The pitchforks and torches are out among many Cubs fans (and even the media) after Dale Sveum bunted with two men on and nobody out with a nonpitcher at the plate not once but twice late in yesterday's game. Even worse, ont of those cases was with the Cubs second best hitter, Starlin Castro. Sveum seems to have a fetish for bunting that was foreshadowed by his preseason bunting tournament, and you wonder why he was even hired in the first place given the analytic bent of the Cubs front office. That got me wondering though – does such a saber-friendly manager even exist right now? Not ordering stupid bunts is just one aspect of managing.
The hiring process lasted a long time, and both the Cubs and the similarly analytical Red Sox had pretty much the same list of candidates. They went through a long and winding process, doing mock press conferences and quizzing the managers on reactions to game situations and general philosophies of managing. One of the big pluses in Sveum's corner was his love of spray charts and defensive positioning, which seems to be working well with the Cubs.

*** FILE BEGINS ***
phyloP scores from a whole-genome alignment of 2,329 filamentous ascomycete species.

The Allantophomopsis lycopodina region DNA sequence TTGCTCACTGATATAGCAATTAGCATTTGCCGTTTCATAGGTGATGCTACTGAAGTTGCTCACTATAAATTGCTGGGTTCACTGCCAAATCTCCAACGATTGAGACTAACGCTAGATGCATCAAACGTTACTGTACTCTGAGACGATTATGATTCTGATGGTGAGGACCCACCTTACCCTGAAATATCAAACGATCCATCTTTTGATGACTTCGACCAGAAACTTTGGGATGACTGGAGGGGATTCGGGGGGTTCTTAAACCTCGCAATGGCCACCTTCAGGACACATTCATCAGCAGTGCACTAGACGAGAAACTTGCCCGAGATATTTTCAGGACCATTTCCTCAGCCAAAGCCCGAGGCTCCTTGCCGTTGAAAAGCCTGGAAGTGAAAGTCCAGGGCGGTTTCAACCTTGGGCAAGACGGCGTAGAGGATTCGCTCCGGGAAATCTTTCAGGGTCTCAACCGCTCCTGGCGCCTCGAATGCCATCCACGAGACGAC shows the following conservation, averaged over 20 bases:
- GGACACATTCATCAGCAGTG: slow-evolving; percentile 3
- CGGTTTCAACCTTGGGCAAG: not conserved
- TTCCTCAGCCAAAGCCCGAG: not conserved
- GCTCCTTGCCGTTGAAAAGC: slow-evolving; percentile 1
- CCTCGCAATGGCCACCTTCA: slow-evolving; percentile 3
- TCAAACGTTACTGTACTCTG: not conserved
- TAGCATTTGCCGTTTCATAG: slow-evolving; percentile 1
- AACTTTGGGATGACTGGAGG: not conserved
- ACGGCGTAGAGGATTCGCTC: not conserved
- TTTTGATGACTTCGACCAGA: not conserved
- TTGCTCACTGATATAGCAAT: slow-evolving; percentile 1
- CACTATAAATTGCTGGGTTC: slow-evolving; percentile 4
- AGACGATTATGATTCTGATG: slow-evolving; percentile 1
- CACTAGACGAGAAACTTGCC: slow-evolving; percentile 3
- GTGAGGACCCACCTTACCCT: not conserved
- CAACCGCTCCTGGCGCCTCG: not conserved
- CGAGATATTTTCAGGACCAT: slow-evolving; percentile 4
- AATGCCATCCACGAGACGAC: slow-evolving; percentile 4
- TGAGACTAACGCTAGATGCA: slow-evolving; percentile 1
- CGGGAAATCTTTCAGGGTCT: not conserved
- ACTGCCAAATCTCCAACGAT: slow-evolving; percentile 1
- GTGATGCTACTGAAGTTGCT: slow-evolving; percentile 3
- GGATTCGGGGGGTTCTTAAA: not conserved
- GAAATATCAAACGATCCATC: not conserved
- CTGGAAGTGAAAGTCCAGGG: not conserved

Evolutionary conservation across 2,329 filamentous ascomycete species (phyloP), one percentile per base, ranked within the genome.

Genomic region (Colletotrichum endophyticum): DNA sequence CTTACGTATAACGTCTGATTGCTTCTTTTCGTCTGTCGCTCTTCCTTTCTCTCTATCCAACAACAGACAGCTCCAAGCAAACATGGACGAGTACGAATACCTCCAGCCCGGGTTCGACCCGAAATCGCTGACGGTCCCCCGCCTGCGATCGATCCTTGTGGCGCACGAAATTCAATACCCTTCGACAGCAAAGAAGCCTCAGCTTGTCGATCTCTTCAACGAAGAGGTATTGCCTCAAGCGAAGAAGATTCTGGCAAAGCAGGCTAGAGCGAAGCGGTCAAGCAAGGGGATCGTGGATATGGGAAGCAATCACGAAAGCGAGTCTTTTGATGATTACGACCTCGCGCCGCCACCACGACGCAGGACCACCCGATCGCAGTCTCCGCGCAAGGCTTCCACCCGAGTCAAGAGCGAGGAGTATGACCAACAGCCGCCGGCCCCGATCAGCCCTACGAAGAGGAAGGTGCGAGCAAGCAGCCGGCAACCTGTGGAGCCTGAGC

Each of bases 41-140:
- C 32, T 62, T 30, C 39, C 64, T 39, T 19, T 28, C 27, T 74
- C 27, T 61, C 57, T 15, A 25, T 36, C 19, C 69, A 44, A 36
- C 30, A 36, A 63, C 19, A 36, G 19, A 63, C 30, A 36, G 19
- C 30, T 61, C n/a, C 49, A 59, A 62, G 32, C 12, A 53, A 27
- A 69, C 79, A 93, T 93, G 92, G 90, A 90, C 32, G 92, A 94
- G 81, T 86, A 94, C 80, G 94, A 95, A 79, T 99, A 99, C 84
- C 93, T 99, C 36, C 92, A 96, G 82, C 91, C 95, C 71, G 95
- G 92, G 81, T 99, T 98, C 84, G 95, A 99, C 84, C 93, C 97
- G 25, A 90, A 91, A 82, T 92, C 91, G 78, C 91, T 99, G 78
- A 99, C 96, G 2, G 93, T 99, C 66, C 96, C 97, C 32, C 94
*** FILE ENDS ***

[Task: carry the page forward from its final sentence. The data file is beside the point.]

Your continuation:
Now that so many progressively analytic types have taken over front offices, why hasn't the same thing happened in the dugout? Joe Maddon gets props for his maverick managing styles, but as MGL likes to harp on there's certianly still plently of mistakes that he makes. If all of this stuff is so obvious to us, why hasn't it shown up in the dugout? Any idiot fan could tell you that Castro shouldn't bunt, but so far it looks like there isn't *anyone* in the market whose skill set lies in the Venn diagram of Not Making Stupid Bunting/Lineup Decisions, Keeping The Players Happy, and Keeping The Media Away, which is more or less the three main roles a manager has to fulfill. If only someone would clone Earl Weaver.